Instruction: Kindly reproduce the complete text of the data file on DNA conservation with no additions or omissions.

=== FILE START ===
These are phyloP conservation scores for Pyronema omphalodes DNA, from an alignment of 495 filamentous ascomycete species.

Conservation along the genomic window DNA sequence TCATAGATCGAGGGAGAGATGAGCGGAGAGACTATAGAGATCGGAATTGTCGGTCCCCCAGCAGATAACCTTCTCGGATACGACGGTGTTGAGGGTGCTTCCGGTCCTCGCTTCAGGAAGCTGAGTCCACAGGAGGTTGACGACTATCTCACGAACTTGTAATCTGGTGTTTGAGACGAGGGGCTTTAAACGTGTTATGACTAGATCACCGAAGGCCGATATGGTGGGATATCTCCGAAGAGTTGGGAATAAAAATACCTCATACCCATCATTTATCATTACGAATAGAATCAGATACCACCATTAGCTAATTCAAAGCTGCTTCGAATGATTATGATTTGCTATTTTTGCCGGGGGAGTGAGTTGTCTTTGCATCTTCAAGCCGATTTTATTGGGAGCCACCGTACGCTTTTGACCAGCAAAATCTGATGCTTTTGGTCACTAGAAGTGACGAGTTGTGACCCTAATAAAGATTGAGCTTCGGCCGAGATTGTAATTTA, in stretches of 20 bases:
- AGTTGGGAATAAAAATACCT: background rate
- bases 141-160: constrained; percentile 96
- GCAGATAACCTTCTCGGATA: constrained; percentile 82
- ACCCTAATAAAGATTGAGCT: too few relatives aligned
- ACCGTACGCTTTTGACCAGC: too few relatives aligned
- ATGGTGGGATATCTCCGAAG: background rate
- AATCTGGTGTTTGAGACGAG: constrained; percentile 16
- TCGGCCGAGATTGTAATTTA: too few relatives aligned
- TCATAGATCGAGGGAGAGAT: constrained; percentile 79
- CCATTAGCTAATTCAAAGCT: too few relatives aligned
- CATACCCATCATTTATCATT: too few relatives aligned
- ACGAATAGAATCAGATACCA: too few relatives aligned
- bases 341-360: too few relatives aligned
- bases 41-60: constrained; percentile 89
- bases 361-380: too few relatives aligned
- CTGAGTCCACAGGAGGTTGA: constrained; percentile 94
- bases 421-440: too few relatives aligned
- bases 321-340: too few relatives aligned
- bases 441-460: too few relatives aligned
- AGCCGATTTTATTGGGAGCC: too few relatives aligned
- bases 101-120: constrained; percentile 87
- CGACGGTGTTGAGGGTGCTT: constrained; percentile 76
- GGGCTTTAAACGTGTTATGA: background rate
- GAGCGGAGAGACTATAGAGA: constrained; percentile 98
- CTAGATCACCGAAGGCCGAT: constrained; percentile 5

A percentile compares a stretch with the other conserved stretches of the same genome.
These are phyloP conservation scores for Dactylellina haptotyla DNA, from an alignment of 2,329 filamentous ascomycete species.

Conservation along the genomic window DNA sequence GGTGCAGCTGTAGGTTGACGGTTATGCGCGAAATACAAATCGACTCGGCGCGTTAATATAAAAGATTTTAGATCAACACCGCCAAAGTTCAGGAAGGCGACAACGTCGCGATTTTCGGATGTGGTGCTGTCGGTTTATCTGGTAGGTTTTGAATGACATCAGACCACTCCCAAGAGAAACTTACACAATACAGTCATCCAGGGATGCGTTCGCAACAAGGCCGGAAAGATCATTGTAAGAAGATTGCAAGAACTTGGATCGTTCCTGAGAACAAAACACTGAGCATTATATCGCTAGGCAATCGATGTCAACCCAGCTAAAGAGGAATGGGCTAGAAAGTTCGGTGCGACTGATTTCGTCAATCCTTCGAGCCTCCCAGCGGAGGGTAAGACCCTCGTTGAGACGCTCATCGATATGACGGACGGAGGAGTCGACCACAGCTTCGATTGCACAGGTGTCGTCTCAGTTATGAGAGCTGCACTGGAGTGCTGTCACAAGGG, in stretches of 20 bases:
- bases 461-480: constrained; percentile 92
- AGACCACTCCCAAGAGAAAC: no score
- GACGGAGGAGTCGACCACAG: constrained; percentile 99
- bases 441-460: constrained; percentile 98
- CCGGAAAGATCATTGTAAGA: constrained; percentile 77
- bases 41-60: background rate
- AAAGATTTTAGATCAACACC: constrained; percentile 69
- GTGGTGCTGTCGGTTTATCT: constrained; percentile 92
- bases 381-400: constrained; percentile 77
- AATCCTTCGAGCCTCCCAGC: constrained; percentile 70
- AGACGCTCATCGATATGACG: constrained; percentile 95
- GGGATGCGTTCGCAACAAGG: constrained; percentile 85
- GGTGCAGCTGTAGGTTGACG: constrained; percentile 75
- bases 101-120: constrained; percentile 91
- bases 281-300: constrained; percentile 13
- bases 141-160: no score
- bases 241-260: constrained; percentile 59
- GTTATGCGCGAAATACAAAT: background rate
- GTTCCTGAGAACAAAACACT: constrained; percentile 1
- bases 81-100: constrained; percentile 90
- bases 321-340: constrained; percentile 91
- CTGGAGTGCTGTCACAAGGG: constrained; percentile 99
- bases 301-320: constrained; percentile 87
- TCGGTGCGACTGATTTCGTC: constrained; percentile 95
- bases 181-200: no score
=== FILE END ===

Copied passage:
These are phyloP conservation scores for Pyronema omphalodes DNA, from an alignment of 495 filamentous ascomycete species.

Conservation along the genomic window DNA sequence TCATAGATCGAGGGAGAGATGAGCGGAGAGACTATAGAGATCGGAATTGTCGGTCCCCCAGCAGATAACCTTCTCGGATACGACGGTGTTGAGGGTGCTTCCGGTCCTCGCTTCAGGAAGCTGAGTCCACAGGAGGTTGACGACTATCTCACGAACTTGTAATCTGGTGTTTGAGACGAGGGGCTTTAAACGTGTTATGACTAGATCACCGAAGGCCGATATGGTGGGATATCTCCGAAGAGTTGGGAATAAAAATACCTCATACCCATCATTTATCATTACGAATAGAATCAGATACCACCATTAGCTAATTCAAAGCTGCTTCGAATGATTATGATTTGCTATTTTTGCCGGGGGAGTGAGTTGTCTTTGCATCTTCAAGCCGATTTTATTGGGAGCCACCGTACGCTTTTGACCAGCAAAATCTGATGCTTTTGGTCACTAGAAGTGACGAGTTGTGACCCTAATAAAGATTGAGCTTCGGCCGAGATTGTAATTTA, in stretches of 20 bases:
- AGTTGGGAATAAAAATACCT: background rate
- bases 141-160: constrained; percentile 96
- GCAGATAACCTTCTCGGATA: constrained; percentile 82
- ACCCTAATAAAGATTGAGCT: too few relatives aligned
- ACCGTACGCTTTTGACCAGC: too few relatives aligned
- ATGGTGGGATATCTCCGAAG: background rate
- AATCTGGTGTTTGAGACGAG: constrained; percentile 16
- TCGGCCGAGATTGTAATTTA: too few relatives aligned
- TCATAGATCGAGGGAGAGAT: constrained; percentile 79
- CCATTAGCTAATTCAAAGCT: too few relatives aligned
- CATACCCATCATTTATCATT: too few relatives aligned
- ACGAATAGAATCAGATACCA: too few relatives aligned
- bases 341-360: too few relatives aligned
- bases 41-60: constrained; percentile 89
- bases 361-380: too few relatives aligned
- CTGAGTCCACAGGAGGTTGA: constrained; percentile 94
- bases 421-440: too few relatives aligned
- bases 321-340: too few relatives aligned
- bases 441-460: too few relatives aligned
- AGCCGATTTTATTGGGAGCC: too few relatives aligned
- bases 101-120: constrained; percentile 87
- CGACGGTGTTGAGGGTGCTT: constrained; percentile 76
- GGGCTTTAAACGTGTTATGA: background rate
- GAGCGGAGAGACTATAGAGA: constrained; percentile 98
- CTAGATCACCGAAGGCCGAT: constrained; percentile 5

A percentile compares a stretch with the other conserved stretches of the same genome.
These are phyloP conservation scores for Dactylellina haptotyla DNA, from an alignment of 2,329 filamentous ascomycete species.

Conservation along the genomic window DNA sequence GGTGCAGCTGTAGGTTGACGGTTATGCGCGAAATACAAATCGACTCGGCGCGTTAATATAAAAGATTTTAGATCAACACCGCCAAAGTTCAGGAAGGCGACAACGTCGCGATTTTCGGATGTGGTGCTGTCGGTTTATCTGGTAGGTTTTGAATGACATCAGACCACTCCCAAGAGAAACTTACACAATACAGTCATCCAGGGATGCGTTCGCAACAAGGCCGGAAAGATCATTGTAAGAAGATTGCAAGAACTTGGATCGTTCCTGAGAACAAAACACTGAGCATTATATCGCTAGGCAATCGATGTCAACCCAGCTAAAGAGGAATGGGCTAGAAAGTTCGGTGCGACTGATTTCGTCAATCCTTCGAGCCTCCCAGCGGAGGGTAAGACCCTCGTTGAGACGCTCATCGATATGACGGACGGAGGAGTCGACCACAGCTTCGATTGCACAGGTGTCGTCTCAGTTATGAGAGCTGCACTGGAGTGCTGTCACAAGGG, in stretches of 20 bases:
- bases 461-480: constrained; percentile 92
- AGACCACTCCCAAGAGAAAC: no score
- GACGGAGGAGTCGACCACAG: constrained; percentile 99
- bases 441-460: constrained; percentile 98
- CCGGAAAGATCATTGTAAGA: constrained; percentile 77
- bases 41-60: background rate
- AAAGATTTTAGATCAACACC: constrained; percentile 69
- GTGGTGCTGTCGGTTTATCT: constrained; percentile 92
- bases 381-400: constrained; percentile 77
- AATCCTTCGAGCCTCCCAGC: constrained; percentile 70
- AGACGCTCATCGATATGACG: constrained; percentile 95
- GGGATGCGTTCGCAACAAGG: constrained; percentile 85
- GGTGCAGCTGTAGGTTGACG: constrained; percentile 75
- bases 101-120: constrained; percentile 91
- bases 281-300: constrained; percentile 13
- bases 141-160: no score
- bases 241-260: constrained; percentile 59
- GTTATGCGCGAAATACAAAT: background rate
- GTTCCTGAGAACAAAACACT: constrained; percentile 1
- bases 81-100: constrained; percentile 90
- bases 321-340: constrained; percentile 91
- CTGGAGTGCTGTCACAAGGG: constrained; percentile 99
- bases 301-320: constrained; percentile 87
- TCGGTGCGACTGATTTCGTC: constrained; percentile 95
- bases 181-200: no score